[caption id="attachment_225199" align="aligncenter" width="1024"] Delaware State University is well known for its aviation program, but Georgetown leaders hope to start the workforce development even younger with a pathways program. | PHOTO COURTESY OF THE OFFICE OF THE GOVERNOR[/caption]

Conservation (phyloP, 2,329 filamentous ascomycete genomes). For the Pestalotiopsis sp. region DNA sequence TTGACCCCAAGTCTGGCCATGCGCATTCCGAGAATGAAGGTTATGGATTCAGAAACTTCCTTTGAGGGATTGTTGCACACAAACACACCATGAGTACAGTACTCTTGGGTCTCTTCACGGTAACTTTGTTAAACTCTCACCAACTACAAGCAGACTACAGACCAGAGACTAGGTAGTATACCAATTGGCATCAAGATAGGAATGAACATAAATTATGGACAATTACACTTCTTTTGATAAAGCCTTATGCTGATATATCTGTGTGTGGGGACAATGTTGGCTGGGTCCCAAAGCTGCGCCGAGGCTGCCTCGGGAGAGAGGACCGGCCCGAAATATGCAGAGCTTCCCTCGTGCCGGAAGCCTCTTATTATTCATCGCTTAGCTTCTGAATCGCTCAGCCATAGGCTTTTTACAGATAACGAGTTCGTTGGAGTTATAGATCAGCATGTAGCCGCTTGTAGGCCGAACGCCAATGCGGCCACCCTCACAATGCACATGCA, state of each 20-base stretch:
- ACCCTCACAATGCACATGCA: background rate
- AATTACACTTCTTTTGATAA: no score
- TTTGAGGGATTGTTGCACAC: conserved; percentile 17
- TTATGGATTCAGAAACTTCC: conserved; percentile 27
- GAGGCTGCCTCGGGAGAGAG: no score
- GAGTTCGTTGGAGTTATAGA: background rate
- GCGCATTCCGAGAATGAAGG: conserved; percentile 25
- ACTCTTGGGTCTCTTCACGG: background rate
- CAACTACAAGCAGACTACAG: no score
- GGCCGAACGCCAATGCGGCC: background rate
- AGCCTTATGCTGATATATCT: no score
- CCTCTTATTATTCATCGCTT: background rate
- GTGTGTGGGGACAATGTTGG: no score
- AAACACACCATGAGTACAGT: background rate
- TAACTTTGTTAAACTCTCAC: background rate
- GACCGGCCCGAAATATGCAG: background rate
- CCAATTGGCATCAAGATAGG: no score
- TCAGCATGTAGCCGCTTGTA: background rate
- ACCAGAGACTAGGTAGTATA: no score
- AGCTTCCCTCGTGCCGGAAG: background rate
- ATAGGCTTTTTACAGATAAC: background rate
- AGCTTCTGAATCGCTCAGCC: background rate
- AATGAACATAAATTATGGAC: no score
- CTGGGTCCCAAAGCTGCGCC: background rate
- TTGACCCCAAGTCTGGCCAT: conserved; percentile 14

GEORGETOWN — Looking to show Sussex County high school students a future career in the skies, the Georgetown Chamber of Commerce will launch an inaugural aviation scholarship program with its revamped Pathways to Aviation program.High school freshmen and sophomores who attend the Sept. 30 vendor fair at Delaware Coastal Airport this year will be eligible for a small scholarship. The scholarship applies to Delaware State University and Delaware Technical Community College, both of which offer strong aviation and maintenance programs, respectively. A minimum of four scholarships, at a minimum of $500, will be awarded.Georgetown Chamber of Commerce Executive Director Linda Price has raised at least $1,500 at this time for the scholarship fund, and is still looking for more business partners to contribute.“What Pathways to Aviation is about capturing the hearts and minds of our children and showing them that the sky is really the limit, if they want to be a pilot or a maintenance technician,” Price said. “We’d love to be able to give $1,000 to really make a difference.”For at least a decade, the chamber and the Delaware Aviation Museum have invited airline and maintenance companies, as well as local college, law enforcement, military recruiters for a showcase of potential careers flying or repairing airplanes or helicopters. Tied with the Wings & Wheels vintage plane and car show, the idea is to inspire teens to explore a career in the skies.But in 2019, Linda and Delaware Aviation Museum Executive Director Ron Covais decided to revamp the event after talking with Sussex County superintendents. That year, 35 students from the county arrived and were among the most engaged groups in memory, Price said.“We were targeting juniors and seniors, not realizing by then they already picked their path. So we focused on freshmen and sophomores – and many of them took the time to visit our vendors and ask questions,” she said. “Of course, if you station a recruiter by a Black Hawk helicopter, you’re bound to find interested kids.”Around the same time, Covais was laying the groundwork outside the annual event to inspire kids to get in the cockpit. As a retired U.S. Air Force colonel and former Lockheed Martin president, he helped bring a local chapter of the Experimental Aircraft Association(EAA) Young Eagles Program.In the Young Eagle Program, kids between ages 8 and 17 are paired up with a pilot for not just a flight, but a walk-through of pre-flight and post-flight operations. Some even take the controls. If they’re inspired, the kids can continue flying, getting air time.“I know a student that started when they were maybe 13, and now at 16, they’ve done solo flights,” Covais said. “What some people don’t realize is that there’s elements of plumbing, electrical, even IT involved in aircraft control systems.”The Delaware chapter of the Young Eagles has had at least five students in the last three years, and Covais hopes to continue growing it to inspire students to think ahead. During the pandemic, he also helped set up a series of virtual “pilot for a day” classes in Delmarva schools to get pilots in front of more students.Delaware has already started to form a pipeline to aerospace and aviation positions. DSU signed an agreement with United Airlines to train and hire pilots last year. Price noted that Northrop Grumman is known for recruiting Del Tech aviation maintenance students for jobs.But both Covis and Price are looking to add an earlier link in the chain, by starting with younger students.“Shame on us if we have the resources to offer this opportunity and do nothing. There’s people who live paycheck to paycheck, and this is an opportunity to offer them a path beyond that,” he said.This year’s Pathways to Aviation program will feature vendors from Aloft, Delaware National Guard, Dover Airforce Base, as well as recruiters from the U.S Army, U.S. Coast Guard and Delaware State Police. Other potential participants could be Southwest, Summit Aviation and Northrop Grumman.For more information on how to contribute to the Pathways to Aviation program and scholarship fund, contact Price at (302) 856-1544 or at firstname.lastname@example.org.